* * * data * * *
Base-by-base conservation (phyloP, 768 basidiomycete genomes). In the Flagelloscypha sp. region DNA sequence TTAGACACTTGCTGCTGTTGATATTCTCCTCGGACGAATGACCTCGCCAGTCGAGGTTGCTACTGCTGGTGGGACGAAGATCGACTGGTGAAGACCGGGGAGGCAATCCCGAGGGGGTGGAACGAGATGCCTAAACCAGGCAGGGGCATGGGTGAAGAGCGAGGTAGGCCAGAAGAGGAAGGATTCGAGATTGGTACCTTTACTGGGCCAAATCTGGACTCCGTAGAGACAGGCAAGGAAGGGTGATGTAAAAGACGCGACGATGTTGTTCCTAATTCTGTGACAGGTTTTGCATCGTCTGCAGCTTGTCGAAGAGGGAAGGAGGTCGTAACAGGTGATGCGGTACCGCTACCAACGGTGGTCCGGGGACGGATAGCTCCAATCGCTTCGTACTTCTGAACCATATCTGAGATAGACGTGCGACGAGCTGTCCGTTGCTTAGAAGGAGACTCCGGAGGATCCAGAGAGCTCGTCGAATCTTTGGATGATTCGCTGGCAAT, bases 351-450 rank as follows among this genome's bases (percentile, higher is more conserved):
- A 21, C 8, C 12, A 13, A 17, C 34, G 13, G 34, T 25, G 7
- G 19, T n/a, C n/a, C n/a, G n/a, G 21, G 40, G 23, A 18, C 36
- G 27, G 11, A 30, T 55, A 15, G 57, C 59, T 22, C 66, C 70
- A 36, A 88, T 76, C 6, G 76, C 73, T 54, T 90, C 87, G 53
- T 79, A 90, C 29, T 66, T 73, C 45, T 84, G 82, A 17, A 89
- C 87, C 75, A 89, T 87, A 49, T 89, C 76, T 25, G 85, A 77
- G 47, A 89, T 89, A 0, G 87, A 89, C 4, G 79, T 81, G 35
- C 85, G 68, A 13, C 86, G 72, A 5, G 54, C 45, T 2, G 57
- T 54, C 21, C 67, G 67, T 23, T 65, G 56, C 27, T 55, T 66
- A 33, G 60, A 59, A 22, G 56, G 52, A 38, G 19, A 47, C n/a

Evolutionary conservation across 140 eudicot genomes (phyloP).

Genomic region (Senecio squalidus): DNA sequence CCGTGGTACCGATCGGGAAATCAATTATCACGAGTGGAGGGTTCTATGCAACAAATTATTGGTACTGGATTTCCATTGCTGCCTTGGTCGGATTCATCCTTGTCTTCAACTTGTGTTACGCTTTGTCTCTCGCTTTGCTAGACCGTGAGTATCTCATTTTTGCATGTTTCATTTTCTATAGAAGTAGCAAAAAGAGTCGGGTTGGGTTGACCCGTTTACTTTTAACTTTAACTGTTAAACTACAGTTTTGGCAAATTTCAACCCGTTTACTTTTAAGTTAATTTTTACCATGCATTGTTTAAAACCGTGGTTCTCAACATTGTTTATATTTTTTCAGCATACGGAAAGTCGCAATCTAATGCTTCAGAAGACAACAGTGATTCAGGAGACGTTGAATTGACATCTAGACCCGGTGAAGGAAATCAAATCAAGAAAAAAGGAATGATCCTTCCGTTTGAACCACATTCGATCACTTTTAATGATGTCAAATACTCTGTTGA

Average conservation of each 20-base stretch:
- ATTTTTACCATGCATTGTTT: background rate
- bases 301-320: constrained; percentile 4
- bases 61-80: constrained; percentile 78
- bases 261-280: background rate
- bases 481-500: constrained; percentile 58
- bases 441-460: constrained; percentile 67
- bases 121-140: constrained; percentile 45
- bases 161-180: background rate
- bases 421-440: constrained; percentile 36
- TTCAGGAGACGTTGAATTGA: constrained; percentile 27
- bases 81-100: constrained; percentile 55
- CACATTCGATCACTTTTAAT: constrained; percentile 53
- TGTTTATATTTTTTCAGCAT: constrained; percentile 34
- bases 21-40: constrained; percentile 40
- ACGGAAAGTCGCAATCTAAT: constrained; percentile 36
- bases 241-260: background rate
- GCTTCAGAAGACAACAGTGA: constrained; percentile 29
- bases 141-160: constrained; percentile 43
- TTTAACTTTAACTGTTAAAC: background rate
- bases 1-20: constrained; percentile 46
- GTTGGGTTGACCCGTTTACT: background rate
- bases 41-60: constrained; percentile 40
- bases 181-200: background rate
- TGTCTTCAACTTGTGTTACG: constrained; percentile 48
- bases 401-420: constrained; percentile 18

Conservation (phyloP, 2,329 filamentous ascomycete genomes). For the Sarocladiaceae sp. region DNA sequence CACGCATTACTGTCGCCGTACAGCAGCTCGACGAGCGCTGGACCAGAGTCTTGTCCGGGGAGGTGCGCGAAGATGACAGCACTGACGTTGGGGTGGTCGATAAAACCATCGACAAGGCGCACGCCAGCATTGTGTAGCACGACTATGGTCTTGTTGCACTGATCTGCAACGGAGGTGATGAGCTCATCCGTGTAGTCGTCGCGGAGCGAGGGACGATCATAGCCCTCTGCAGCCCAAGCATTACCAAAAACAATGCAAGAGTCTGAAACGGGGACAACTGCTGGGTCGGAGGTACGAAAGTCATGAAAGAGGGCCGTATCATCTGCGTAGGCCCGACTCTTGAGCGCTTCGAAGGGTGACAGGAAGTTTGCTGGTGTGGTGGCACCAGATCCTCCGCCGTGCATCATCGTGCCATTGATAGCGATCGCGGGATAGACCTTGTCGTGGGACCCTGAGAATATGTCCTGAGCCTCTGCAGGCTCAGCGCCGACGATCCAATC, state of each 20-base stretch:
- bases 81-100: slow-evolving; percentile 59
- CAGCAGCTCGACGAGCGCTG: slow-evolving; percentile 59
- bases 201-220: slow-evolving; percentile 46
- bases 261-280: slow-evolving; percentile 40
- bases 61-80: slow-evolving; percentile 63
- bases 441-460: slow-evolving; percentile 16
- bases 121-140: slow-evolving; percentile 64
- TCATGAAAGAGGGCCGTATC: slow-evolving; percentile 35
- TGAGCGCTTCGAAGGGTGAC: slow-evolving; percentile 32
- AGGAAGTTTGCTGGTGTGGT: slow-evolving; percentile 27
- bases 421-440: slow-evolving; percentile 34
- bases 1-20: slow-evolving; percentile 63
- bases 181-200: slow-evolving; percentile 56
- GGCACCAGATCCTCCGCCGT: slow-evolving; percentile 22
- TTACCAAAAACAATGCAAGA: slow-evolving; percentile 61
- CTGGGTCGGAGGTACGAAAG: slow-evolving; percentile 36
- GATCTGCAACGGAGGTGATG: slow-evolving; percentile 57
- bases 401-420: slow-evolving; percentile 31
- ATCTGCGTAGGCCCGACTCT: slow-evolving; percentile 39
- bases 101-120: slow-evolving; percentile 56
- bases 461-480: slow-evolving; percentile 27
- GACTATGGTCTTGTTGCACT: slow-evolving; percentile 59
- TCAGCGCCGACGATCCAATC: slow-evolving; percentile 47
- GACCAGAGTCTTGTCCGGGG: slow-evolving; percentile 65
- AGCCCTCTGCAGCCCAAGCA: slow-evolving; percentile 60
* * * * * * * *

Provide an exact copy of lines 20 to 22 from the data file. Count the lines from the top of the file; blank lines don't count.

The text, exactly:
- bases 441-460: constrained; percentile 67
- bases 121-140: constrained; percentile 45
- bases 161-180: background rate